Posted by Guest on Apr. 30, 2014 @ 10:39 pm

Yes, regulations kill innovation. "Progressives" only care when it affects a hippie's business model

Posted by Guest on Nov. 24, 2013 @ 1:32 pm

Hello Guest,

I am not sure what you mean about progressives and hippies. I work at a hospice both with patients and their families and let me tell you, the hippies are few and far between. It is common knowledge that embalming releases many harmful and expensive chemicals, despite the fact that a dead body is only a health risk if it had a handful of rare diseases such as flesh eating bacteria. Deadly illnesses like cancer and AIDS die a few hours after a person does. Cremation, which costs considerably less than a traditional funeral, still takes the amount of energy and resources it would use to drive a Hummer from the east to west coast.

It is also easy to dismiss this topic as having a political agenda as a means of avoiding talking about death, grief and the fear of the United States of both. It is true that most research through the 1990s suggested that more religious folks (who yes, are more likely to be conservative) coped better with death. However, new research in the 21st century suggests that feeling you have lived a meaningful life (as a dying person) and that you have provided what was best for the deceased (as a bereaved person) are important steps to relieving the anxiety around death. This idea applies for everyone researched thus far and should be dismissed as being "for hippies".If you feel that a corporate funeral is the best way to manage death then by all means continue with that route, it is certainly popular for a reason.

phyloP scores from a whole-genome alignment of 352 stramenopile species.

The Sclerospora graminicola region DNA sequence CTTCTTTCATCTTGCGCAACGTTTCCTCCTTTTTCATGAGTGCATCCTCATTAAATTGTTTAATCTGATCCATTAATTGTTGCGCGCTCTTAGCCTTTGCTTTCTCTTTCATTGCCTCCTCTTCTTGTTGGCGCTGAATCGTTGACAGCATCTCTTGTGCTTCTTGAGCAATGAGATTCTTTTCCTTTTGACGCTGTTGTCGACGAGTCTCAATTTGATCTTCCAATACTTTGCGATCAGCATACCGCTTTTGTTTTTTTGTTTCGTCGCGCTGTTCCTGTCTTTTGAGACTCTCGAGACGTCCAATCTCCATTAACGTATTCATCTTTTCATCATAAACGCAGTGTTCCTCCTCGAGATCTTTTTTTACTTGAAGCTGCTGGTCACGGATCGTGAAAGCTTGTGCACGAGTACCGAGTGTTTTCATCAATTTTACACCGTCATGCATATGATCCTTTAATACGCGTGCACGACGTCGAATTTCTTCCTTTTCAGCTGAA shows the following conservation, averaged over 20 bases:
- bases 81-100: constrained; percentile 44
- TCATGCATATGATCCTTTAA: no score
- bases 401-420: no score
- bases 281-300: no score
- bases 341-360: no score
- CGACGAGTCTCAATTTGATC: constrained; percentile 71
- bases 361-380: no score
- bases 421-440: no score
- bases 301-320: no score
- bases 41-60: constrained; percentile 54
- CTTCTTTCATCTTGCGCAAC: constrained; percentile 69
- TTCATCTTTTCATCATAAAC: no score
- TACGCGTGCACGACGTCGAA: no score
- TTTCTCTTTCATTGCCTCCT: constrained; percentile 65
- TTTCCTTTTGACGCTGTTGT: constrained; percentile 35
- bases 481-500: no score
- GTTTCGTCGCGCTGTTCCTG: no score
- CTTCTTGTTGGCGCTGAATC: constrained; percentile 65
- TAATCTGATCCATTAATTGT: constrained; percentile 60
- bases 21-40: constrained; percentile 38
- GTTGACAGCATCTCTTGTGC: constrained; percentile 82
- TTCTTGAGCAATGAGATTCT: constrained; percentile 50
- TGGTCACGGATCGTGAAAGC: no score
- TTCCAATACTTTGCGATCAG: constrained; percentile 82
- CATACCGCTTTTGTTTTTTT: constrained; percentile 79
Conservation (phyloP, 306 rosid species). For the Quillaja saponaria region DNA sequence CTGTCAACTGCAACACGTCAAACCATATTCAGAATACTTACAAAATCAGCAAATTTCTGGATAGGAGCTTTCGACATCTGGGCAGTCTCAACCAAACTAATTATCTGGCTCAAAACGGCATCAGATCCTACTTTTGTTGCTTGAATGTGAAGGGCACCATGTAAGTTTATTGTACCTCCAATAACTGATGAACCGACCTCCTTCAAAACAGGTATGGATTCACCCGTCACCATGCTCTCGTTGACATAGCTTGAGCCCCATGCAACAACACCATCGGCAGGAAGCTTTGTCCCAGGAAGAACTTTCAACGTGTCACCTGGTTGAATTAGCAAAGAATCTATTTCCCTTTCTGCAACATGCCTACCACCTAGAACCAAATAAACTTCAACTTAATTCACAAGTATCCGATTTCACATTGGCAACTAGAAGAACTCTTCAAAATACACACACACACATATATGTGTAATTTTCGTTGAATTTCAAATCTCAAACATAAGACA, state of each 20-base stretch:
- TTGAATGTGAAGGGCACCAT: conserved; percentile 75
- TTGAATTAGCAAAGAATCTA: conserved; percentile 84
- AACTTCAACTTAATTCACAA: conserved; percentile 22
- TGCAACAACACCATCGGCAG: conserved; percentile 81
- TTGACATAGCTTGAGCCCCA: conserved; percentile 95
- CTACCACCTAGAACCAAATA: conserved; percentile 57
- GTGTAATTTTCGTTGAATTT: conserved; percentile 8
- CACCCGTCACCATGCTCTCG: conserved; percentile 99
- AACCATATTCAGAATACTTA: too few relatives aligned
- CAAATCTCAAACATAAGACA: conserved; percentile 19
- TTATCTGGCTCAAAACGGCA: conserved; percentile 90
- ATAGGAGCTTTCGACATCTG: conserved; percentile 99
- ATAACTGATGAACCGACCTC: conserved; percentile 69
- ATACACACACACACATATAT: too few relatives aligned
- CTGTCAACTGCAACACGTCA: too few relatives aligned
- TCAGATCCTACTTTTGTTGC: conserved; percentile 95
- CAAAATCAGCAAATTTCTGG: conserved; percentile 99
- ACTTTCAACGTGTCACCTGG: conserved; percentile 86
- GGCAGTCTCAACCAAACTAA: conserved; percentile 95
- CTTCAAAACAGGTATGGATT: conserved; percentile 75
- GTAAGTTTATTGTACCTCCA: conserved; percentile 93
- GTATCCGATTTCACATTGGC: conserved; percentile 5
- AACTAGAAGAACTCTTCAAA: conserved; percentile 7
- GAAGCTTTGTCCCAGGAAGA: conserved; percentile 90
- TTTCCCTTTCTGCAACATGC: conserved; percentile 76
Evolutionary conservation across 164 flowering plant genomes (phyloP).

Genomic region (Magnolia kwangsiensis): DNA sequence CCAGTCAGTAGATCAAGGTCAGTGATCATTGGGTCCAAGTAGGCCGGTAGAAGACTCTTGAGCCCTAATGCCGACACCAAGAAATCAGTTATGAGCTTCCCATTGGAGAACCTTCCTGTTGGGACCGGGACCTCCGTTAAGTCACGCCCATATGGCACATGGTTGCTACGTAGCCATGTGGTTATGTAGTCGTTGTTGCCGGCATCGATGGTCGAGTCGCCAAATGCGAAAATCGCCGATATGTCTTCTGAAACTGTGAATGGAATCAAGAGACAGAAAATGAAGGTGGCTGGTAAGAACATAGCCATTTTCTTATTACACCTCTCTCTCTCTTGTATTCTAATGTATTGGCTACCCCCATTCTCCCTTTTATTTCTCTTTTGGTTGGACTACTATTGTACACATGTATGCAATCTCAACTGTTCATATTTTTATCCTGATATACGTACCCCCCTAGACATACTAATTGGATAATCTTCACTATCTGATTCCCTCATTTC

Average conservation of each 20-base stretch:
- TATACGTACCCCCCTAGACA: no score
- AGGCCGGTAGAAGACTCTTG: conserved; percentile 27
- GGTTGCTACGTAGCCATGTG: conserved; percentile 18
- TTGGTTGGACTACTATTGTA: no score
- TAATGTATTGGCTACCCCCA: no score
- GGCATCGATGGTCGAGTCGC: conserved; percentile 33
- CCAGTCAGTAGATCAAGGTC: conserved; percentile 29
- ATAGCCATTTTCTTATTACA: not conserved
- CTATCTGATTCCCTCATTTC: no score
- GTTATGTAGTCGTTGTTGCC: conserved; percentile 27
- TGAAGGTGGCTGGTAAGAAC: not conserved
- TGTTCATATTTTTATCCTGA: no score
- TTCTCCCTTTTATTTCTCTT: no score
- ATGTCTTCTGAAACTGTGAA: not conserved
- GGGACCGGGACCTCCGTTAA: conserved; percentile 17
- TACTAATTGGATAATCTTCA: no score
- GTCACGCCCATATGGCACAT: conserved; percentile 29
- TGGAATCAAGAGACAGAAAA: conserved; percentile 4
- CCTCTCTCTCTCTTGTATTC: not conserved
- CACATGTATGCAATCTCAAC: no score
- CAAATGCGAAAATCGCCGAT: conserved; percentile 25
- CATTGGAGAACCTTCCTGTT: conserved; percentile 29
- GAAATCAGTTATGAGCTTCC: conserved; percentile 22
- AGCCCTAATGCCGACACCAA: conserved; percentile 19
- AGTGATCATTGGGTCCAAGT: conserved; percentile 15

Posted by Gabrielle on Dec. 02, 2013 @ 1:07 pm

Fascinating article! Thank you for your interest in this issue. As the producer and co-director of the first feature documentary to be made on the green burial movement, A WILL FOR THE WOODS, I would like to let you know about our film. We follow one man Clark Wang as he prepares for his home funeral and natural burial, determined that his final resting place will benefit the earth.

Please see our trailer and learn more about the film here:

Posted by Amy Browne on Nov. 25, 2013 @ 1:30 pm